Sauce

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In cooking, a sauce is liquid or sometimes semi-solid food served on or used in preparing other foods. Sauces are not normally consumed by themselves; they add flavor, moisture, and visual appeal to another dish. Sauce is a French word taken from the Latin salsus, meaning salted. Sauces need a liquid component, but some sauces (for example, pico de gallo salsa or chutney) may contain more solid elements than liquid. Sauces are an essential element in cuisines all over the world.

Sauces may be ready made sauces, usually bought, such as soy sauce, or freshly prepared by the cook; such as Béchamel sauce, which is generally made just before serving. Sauces for salads are called salad dressing. Sauces made by deglazing a pan are called pan sauces. A cook who specializes in making sauces is a saucier.

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Sauces in French cuisine

Sauces in French cuisine date back to the Middle Ages. There were hundreds of sauces in the culinary repertoire. In 'classical' French cooking (19th and 20th century until nouvelle cuisine), sauces were a major defining characteristic of French cuisine.

In the 19th century, the chef Antonin Carême classified sauces into four families, each of which was based on a mother sauce (Also called grandes sauces). Carême's four mother sauces were:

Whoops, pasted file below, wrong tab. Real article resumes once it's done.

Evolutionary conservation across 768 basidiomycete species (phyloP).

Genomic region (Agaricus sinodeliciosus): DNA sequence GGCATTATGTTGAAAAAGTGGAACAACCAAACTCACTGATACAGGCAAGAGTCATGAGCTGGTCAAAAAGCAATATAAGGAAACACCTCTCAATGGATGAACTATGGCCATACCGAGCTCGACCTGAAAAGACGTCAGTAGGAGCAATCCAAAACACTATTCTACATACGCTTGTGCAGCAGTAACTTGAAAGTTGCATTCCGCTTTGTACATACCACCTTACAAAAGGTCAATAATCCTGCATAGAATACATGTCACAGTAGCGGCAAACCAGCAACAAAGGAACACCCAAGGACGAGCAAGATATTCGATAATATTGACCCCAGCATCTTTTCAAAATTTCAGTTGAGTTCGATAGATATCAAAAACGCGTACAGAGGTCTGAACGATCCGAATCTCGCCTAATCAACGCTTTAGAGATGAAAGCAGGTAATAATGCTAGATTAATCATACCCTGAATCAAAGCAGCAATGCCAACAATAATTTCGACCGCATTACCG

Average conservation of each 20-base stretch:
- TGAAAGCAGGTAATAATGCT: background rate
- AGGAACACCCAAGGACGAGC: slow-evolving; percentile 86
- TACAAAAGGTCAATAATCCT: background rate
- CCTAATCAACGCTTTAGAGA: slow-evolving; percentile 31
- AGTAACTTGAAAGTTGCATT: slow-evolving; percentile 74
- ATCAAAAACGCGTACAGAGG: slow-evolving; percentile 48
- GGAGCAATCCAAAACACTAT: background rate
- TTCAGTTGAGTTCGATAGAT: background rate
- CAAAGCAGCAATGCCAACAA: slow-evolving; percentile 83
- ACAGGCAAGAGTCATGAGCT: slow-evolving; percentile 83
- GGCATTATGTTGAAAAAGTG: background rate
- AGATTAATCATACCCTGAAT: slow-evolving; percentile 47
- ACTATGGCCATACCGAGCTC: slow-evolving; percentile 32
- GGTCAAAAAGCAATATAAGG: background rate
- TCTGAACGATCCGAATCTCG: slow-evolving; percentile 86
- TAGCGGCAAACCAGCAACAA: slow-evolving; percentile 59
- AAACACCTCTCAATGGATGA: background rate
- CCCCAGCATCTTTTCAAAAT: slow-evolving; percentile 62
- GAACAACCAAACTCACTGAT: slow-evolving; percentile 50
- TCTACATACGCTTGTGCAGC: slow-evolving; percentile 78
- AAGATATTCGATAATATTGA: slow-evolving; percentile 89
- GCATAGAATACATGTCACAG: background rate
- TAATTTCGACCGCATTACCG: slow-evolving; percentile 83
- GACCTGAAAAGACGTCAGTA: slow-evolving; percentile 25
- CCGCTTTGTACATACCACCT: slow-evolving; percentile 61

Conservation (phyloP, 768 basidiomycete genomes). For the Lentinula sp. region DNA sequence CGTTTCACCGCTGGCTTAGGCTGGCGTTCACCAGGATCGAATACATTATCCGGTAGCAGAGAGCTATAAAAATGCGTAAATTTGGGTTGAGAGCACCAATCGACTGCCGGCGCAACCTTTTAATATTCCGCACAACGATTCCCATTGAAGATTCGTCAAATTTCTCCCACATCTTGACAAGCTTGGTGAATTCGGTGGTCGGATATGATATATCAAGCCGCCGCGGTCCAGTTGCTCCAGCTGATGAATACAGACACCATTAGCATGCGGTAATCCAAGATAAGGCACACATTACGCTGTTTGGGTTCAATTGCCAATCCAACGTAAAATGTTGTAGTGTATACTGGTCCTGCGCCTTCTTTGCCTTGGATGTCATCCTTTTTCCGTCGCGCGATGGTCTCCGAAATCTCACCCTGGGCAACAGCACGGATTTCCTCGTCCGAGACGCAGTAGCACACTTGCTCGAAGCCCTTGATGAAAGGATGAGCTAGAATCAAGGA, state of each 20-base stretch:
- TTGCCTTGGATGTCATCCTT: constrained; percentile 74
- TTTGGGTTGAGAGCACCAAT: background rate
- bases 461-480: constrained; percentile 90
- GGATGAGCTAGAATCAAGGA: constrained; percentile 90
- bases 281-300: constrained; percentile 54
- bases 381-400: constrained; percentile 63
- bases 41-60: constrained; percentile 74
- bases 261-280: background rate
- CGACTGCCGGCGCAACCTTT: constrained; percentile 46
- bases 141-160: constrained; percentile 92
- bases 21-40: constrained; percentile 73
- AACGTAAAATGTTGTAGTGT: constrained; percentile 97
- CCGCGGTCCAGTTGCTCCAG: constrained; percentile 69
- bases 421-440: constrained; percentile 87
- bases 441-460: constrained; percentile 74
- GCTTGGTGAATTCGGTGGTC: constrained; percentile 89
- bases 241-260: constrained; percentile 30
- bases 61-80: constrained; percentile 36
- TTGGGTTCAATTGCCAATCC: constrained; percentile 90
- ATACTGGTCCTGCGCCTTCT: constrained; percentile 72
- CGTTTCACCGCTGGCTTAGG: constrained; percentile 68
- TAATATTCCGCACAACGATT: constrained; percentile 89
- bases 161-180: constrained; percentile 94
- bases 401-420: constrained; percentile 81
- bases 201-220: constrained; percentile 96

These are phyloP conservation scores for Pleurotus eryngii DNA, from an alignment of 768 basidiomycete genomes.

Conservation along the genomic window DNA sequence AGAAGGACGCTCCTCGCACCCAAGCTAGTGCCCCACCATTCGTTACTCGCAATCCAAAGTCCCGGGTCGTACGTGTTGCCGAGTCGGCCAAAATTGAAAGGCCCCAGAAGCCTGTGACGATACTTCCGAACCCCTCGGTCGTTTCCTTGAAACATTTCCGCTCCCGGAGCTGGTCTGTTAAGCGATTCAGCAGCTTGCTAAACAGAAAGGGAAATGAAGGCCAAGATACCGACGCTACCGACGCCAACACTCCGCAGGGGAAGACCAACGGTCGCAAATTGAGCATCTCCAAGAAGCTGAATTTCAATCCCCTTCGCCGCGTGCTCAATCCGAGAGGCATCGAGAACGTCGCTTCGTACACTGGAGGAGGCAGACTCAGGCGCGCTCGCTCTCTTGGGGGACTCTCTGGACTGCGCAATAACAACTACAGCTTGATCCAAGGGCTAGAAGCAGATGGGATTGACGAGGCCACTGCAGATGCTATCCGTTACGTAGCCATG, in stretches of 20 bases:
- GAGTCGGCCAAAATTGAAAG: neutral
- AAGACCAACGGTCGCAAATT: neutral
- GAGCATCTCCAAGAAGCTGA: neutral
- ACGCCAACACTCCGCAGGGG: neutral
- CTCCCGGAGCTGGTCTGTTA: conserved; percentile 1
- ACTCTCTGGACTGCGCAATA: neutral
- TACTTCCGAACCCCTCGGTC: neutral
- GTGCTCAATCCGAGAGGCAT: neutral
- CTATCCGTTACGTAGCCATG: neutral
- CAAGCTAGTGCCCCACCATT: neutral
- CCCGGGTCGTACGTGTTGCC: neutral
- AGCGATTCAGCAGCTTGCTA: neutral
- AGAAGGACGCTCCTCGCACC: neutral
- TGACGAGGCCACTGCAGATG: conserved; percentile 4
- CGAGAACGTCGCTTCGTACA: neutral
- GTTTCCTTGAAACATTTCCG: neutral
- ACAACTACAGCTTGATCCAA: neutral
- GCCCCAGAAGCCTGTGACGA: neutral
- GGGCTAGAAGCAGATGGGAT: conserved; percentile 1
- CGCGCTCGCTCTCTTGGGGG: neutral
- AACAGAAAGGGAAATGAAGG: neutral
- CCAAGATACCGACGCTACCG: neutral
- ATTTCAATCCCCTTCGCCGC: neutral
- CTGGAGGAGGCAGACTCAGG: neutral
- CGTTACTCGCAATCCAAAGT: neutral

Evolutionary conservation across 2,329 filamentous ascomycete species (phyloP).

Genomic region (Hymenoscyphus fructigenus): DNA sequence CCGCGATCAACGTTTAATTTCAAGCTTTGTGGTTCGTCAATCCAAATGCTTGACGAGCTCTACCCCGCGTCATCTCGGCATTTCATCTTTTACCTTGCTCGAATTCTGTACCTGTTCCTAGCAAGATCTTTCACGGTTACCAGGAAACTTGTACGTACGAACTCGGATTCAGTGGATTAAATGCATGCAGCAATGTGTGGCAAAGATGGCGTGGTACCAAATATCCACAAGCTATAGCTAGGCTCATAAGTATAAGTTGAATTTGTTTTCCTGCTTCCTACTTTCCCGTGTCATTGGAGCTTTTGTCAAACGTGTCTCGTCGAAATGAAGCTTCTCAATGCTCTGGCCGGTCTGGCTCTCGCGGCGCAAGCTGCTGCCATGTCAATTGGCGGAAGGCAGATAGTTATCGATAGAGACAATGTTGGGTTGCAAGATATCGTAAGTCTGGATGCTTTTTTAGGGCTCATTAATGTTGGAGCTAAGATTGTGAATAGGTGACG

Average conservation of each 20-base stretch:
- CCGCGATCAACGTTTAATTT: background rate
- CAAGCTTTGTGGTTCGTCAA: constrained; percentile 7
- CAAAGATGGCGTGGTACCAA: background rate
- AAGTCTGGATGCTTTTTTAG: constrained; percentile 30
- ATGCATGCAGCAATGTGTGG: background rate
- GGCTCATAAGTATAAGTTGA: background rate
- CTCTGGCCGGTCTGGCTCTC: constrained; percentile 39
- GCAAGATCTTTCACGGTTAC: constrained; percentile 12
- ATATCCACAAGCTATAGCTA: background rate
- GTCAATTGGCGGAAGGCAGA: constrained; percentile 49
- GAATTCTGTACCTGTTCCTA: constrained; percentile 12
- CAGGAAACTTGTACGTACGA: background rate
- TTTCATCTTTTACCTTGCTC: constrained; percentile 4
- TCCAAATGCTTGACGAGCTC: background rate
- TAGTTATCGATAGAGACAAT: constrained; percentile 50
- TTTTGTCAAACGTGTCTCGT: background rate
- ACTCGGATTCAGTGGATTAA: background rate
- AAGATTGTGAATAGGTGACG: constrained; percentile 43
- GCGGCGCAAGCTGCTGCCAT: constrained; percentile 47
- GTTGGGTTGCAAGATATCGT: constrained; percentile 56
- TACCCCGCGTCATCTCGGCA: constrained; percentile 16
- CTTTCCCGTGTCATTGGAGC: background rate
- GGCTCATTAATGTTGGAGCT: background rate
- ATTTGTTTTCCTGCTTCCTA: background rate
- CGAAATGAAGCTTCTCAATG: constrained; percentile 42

• Bechamel, based on milk, thickened with a white roux.
  • Espagnole, based on brown stock (usually veal), thickened with a brown roux.
  • Velouté, based on a white stock, thickened with a blonde roux.
  • Allemande, based on velouté sauce, is thickened with egg yolks and heavy cream.

In the early 20th century, the chef Auguste Escoffier updated the classification, adding sauces such as tomato sauce, butter sauces and emulsified sauces such as Mayonnaise and Hollandaise.

A sauce which is derived from one of the mother sauces is sometimes called a small sauce, or secondary sauce.[1] Most sauces commonly used in classical cuisine are small sauces, or derivatives of one of the above mentioned mother sauces. Mother sauces are not commonly served as they are; instead they are augmented with additional ingredients to make small (derivative) sauces. For example, Bechamel can be made into Mornay by the addition of Gruyère or any cheese one may like, and Espagnole becomes Bordelaise with the addition and reduction of red wine, shallots, and poached beef marrow.

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